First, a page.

Summers have begun, and the first mangoes of the season have arrived. From Haapus to Safeda and more - there are so many varieties of the fruit thronging the markets. Also known as the 'King of Fruits', mango is abundantly used in many dishes in Indian cuisine. The love for mangoes is manifested in countless Indian recipes such as Aamras, Aam Panna and more. But the love for mangoes that this 84-year-old man has is truly incomparable. BV Subba Rao Hegde has been identifying and preserving over 150 rare varieties of Mango. Take a look:
Karnataka: A 84-year-old man in Sagar, Shivamogga says he has identified and preserved 120 varieties of mangoes.
"I visited so many villages to source local varieties of appe midi (mangoes used for pickles) & collected 120 varieties," said BV Subba Rao Hegde. (30.03) pic.twitter.com/WpPZ2XbPYW— ANI (@ANI) March 31, 2021
(Also Read: 5 Offbeat Mango Delights To Try This Summer Season)
Hegde hails from Beluru village in Shivamogga, Karnataka, and he has preserved more than 150 native mangoes from the Western Ghats. These were varieties that were on the verge of extinction. The process was not an easy one, as he travelled across villages for several years as part of his passion project. He told ANI, "I visited the villages to hunt native varieties of Appe Midi (tender mangoes used for pickles). At the initial stage, we had collected 120 varieties of mangoes with different aromas." This went on for about six months from November to March, as various mango samples were collected by Hegde.
He spoke to ANI and told them about his love for mango pickle, which stemmed from his childhood days. "I love mango pickles right from childhood. There was only one variety of mango in my house. When I was 60 years, I made a plan to grow the native varieties in my tiny land of about one-acre space. My wife cooperated with my work," he said. In fact, he brought home some of the samples he collected for the purpose of making pickles!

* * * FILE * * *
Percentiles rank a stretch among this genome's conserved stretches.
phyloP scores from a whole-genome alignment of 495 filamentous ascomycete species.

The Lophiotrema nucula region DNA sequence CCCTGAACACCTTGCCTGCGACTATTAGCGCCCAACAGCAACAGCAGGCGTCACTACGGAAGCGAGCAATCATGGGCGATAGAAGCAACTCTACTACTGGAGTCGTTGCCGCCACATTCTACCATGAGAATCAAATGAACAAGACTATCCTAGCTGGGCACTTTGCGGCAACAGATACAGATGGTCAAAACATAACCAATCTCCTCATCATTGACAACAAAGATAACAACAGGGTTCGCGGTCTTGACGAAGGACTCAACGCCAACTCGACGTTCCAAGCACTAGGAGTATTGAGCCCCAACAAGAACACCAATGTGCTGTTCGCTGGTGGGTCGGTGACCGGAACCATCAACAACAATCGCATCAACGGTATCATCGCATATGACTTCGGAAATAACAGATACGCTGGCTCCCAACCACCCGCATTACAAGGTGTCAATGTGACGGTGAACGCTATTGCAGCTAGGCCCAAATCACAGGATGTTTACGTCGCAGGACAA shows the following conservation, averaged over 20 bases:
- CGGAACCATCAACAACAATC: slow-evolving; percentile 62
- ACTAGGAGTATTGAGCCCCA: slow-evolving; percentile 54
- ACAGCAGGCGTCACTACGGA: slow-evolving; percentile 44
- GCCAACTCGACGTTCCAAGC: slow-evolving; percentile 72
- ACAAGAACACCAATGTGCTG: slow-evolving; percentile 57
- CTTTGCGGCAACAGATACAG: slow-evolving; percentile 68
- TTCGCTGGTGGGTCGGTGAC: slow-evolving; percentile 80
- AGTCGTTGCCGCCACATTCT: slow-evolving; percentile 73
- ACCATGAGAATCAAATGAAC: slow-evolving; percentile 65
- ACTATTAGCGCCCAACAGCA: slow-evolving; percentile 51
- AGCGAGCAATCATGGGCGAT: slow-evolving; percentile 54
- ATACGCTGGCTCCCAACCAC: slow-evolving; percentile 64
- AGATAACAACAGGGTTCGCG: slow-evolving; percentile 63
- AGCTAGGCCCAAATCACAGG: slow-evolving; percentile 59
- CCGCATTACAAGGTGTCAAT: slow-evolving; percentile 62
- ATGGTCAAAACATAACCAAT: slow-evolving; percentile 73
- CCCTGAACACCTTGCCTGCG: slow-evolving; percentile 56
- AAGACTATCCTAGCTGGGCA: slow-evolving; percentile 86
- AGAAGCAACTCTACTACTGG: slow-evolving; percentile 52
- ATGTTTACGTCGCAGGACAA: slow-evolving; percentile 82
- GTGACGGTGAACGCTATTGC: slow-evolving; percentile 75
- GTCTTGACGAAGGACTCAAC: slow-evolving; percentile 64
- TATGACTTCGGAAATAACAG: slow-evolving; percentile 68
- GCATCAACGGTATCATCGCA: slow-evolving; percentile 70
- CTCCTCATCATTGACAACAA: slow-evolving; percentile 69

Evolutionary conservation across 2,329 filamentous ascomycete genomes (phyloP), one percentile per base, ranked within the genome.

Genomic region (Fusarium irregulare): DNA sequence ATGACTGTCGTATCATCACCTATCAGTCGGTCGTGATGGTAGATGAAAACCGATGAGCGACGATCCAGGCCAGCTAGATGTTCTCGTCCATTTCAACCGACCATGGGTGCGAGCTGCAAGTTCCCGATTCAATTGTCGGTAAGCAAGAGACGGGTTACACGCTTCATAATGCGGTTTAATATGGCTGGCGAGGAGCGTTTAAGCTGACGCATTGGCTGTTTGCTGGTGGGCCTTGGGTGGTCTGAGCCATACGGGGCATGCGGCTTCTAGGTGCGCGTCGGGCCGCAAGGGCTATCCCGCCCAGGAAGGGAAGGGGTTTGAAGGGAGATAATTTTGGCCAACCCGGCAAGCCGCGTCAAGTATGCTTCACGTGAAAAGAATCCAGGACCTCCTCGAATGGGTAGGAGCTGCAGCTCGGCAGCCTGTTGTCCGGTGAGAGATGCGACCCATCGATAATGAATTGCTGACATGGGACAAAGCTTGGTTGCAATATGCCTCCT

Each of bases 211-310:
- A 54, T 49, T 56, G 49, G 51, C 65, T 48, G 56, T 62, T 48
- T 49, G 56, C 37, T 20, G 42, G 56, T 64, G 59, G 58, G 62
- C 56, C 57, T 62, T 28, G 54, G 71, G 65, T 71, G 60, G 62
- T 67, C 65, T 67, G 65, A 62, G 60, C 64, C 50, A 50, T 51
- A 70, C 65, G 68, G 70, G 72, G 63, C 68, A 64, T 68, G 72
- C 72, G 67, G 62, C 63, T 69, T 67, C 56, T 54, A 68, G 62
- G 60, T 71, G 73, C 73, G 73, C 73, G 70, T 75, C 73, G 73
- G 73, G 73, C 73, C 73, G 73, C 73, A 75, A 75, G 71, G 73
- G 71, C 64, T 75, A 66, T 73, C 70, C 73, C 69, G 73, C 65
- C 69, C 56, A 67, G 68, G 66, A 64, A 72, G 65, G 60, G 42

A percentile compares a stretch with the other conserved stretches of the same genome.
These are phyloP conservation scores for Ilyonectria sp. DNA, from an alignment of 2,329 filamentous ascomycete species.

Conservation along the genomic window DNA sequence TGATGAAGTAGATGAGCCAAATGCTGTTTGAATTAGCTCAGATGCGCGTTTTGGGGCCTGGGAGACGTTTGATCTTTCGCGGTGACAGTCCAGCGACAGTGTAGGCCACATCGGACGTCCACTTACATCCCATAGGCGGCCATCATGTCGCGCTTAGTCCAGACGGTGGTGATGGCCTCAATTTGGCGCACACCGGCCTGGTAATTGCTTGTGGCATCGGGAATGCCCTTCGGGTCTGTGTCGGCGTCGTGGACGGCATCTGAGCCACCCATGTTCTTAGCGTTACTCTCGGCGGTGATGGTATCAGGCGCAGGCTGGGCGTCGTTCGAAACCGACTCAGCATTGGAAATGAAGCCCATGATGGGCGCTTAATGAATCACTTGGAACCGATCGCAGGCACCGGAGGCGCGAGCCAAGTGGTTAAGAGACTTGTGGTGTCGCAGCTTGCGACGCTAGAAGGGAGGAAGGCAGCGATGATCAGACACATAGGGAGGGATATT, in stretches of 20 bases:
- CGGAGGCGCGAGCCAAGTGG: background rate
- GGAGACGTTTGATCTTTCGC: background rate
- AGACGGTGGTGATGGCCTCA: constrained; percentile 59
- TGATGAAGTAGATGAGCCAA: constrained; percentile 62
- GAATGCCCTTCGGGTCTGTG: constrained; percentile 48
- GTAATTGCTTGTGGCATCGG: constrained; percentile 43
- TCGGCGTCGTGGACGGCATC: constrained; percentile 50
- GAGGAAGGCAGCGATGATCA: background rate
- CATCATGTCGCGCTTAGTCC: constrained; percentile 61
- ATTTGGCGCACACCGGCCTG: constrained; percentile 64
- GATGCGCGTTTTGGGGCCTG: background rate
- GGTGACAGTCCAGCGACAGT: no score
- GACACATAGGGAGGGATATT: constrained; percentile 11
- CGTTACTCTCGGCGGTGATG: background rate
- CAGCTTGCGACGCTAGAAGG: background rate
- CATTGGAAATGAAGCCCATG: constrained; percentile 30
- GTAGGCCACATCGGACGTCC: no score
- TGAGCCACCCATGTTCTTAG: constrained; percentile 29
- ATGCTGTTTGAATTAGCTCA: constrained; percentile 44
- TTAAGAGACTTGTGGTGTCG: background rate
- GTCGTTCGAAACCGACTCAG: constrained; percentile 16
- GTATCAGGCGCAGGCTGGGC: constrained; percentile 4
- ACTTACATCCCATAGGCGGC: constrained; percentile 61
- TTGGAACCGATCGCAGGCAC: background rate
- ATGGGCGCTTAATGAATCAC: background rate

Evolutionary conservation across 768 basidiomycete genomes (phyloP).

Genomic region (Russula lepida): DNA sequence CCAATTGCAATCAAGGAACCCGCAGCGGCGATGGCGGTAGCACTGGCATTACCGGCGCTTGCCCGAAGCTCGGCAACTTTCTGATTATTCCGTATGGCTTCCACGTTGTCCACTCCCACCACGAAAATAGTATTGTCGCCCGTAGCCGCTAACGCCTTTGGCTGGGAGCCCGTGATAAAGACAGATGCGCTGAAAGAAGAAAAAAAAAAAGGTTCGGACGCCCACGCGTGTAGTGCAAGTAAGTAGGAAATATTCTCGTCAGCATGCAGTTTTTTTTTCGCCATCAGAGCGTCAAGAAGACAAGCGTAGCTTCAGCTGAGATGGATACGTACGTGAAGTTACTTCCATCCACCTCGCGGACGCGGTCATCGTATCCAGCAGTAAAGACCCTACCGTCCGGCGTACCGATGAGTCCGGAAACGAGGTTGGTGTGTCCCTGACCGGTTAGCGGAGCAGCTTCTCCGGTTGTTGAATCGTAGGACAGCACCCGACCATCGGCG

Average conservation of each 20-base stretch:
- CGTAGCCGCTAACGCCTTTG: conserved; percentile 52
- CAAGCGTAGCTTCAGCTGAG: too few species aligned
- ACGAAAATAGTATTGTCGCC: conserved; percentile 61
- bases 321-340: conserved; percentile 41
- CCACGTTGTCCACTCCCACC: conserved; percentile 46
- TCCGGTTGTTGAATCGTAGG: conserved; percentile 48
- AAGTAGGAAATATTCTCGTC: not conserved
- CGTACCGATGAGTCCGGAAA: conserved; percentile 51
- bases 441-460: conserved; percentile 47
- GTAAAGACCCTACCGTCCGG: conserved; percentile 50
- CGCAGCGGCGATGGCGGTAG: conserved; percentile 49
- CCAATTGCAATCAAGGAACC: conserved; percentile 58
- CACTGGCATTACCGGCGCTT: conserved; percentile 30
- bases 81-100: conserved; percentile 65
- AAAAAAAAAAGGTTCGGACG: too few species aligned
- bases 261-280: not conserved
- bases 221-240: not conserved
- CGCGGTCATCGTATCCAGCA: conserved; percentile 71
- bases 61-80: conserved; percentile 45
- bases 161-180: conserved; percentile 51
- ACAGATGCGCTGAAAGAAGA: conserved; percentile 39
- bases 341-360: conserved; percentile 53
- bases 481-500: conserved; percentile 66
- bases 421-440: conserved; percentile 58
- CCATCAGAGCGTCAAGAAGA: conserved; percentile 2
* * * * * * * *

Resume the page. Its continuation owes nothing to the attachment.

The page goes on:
However, out of these 150 varieties of mango, only 15 are preservable for a long period of time. Thus, Hegde took it is in his own stride to make these mangoes grow and save them from extinction. "I have grafted five varieties on to one tree in my house, and also grew them in pots. I have donated many varieties to schools," he said. The octogenarian's efforts have been recognised with an award too, as he was recently presented with the 'Award for Excellence' for innovative farming in the National Horticulture Fair held in Bengaluru on 8th February.
Take a look at the reactions on Twitter:
Commendable.— Dr Shobha (@DrShobha) March 31, 2021
He is Aam Aadmi of India— Roop Darak BHARTIYA (@iRupND) March 31, 2021
The power of "aam" aadmi. Thank you sir, generations to come will cherish the fruit.— HongKongGeezer (@Hongkonggeezer) March 31, 2021
Great work. Bravo. keep going . Very good mission— RICHI (@RICHARD19384447) March 31, 2021
In fact, he has also created a 'Mango Park' in his house for explaining the importance of mangoes to people. Well, if that isn't a passion for mangoes, what is? What did you think of Mr Hegde's zeal for mango preservation? Tell us in the comments below!